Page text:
Landscape Photography


Tips for capturing that perfect landscape scene.

The job of a landscape photographer is far from easy, and he often has the elements of the weather against him, but for those who have mastered the art of creating excellent images, the outdoors are a perfect place to do a days work.

Landscape photography is one of the toughest forms of photography; it demands a great deal of care when selecting a location to shoot. One of the biggest mistakes amateur photographers make when arriving at a scene is to start shooting straight away. They end up shooting dull, lifeless images that lack colour and impact.

When arriving at a scene the first thing a photographer should do is to walk the scene with your camera and a compass. The compass is used to see where light will rise in the morning and set in the evening. I bring my camera just in case I arrive at a perfect moment.

I start by recording the scene. I record the best time to return so the morning light will bring out the best in the area. I also try to record how the evening light will embrace the scene. Low morning light usually brings out the best in any landscape setting and adds mood and impact to a scene.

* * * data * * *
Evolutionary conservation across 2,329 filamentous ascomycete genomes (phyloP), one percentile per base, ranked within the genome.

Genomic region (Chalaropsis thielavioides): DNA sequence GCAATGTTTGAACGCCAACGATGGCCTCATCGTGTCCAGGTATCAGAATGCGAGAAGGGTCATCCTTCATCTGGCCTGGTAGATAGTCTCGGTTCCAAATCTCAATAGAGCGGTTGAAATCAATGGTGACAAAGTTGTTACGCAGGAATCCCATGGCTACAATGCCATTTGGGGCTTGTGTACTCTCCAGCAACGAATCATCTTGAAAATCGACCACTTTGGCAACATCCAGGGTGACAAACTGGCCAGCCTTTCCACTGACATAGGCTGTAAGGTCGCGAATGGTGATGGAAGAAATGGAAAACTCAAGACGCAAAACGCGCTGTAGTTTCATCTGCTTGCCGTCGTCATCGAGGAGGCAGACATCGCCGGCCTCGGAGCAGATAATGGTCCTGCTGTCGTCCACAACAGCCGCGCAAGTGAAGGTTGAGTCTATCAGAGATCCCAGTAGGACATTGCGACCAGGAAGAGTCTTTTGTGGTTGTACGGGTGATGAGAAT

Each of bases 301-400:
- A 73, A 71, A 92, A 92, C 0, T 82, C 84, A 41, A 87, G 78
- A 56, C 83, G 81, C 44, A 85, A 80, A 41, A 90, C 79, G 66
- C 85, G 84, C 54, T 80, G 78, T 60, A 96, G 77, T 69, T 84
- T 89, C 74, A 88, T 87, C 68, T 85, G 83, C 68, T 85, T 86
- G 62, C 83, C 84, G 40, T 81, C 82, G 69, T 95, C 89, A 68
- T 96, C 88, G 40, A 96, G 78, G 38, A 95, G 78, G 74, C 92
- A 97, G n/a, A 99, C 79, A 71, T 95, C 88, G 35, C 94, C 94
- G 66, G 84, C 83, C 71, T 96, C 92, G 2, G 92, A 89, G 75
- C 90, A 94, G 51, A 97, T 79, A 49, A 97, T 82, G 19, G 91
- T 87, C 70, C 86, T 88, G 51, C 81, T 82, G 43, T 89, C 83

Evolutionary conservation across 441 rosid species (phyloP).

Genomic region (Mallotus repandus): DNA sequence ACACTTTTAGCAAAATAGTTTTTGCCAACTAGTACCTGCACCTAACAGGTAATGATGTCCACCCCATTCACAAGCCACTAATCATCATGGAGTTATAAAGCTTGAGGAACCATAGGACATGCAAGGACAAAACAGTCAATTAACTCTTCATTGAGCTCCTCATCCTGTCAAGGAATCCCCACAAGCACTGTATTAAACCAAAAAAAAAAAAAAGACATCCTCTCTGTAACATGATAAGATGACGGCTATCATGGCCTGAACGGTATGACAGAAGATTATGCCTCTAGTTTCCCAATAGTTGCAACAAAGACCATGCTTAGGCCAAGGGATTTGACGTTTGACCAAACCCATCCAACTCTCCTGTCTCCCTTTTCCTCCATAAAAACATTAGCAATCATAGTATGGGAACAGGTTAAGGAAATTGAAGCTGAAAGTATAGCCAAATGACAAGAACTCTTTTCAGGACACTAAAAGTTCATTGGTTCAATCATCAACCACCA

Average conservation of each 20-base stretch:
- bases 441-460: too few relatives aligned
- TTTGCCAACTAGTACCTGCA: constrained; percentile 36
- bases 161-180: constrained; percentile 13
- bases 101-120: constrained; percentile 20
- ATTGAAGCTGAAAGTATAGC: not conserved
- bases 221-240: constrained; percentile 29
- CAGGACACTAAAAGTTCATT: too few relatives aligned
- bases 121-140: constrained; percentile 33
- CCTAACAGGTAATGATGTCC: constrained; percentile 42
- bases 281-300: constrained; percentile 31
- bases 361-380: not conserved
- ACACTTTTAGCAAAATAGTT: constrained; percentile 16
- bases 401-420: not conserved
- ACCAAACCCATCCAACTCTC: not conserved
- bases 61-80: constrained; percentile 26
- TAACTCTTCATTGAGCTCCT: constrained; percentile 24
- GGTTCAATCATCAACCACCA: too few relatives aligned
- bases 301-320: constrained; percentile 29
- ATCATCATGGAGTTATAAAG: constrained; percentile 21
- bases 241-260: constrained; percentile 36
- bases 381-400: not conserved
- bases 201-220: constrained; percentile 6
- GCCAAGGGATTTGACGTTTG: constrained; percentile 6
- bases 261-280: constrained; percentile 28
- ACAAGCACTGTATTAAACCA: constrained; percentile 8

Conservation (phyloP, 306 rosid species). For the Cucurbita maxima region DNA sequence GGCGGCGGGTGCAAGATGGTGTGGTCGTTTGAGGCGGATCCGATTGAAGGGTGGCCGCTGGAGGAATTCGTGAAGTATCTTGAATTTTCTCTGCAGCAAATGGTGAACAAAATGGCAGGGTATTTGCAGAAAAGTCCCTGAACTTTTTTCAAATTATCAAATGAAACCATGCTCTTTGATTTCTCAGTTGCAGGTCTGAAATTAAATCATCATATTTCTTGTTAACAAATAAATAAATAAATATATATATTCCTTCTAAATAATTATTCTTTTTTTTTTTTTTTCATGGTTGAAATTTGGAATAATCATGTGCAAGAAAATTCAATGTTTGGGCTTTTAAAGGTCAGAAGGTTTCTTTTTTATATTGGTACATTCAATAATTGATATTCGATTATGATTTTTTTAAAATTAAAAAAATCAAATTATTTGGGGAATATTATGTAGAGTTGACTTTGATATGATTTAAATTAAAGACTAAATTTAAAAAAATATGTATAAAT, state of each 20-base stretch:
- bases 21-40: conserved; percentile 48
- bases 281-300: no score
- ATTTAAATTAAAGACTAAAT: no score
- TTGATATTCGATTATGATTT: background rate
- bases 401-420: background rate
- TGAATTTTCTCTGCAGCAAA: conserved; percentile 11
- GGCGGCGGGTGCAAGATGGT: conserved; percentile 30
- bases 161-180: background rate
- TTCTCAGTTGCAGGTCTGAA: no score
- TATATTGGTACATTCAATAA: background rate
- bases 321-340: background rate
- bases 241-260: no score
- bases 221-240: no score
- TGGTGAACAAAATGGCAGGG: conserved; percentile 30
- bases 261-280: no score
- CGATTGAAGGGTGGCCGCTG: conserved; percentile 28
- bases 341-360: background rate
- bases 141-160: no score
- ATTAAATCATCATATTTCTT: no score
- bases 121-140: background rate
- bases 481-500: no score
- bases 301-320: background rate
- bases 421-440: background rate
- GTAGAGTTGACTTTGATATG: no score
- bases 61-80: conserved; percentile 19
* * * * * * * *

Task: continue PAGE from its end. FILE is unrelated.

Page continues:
When I return to the area that I have selected, I try to arrive as early as possible. I don’t leave home without a good tripod, a cable release, and a few photography filters. A polarizing filter is very handy for side lit scenes and a warm-up filter is very useful for a scene that seems cold and dull.

Composition for landscape photography depends on a range of things. There are many different types of composition that can be used; one that normally works with most landscape scenes is the Rule of Thirds.

The Rule of Thirds is pretty straightforward and is based on where you place the focal point of your landscape scene. The law behind it is that when you draw two vertical lines on your scene and two horizontal lines across your scene, you should have nine rectangles of equal size. The four points where the vertical and horizontal lines meet mark the area where you place the focal point of your image.

You may use any of these points – it’s up to you. If you are unsure take four shots of your scene. Compare the results when you return home. This will also help to develop your eye. Once you are happy with the composition you will need to calculate the correct exposure.

To get the correct exposure, you should invest in an exposure meter and a grey card. Take a light reading from the sky and if possible take some readings from the ground in front of you. The chances are that if you are shooting a low light scene you may need to add an ND filter to compensate for the light difference between the foreground and the sky.

When shooting landscapes you should remember that the weather will plays a very important part in your day to day activities, and you should be always be prepared for the worst.

TJ Tierney is an award winning photographer and a freelance writer. To find out more information visit his free photography and digital photography site.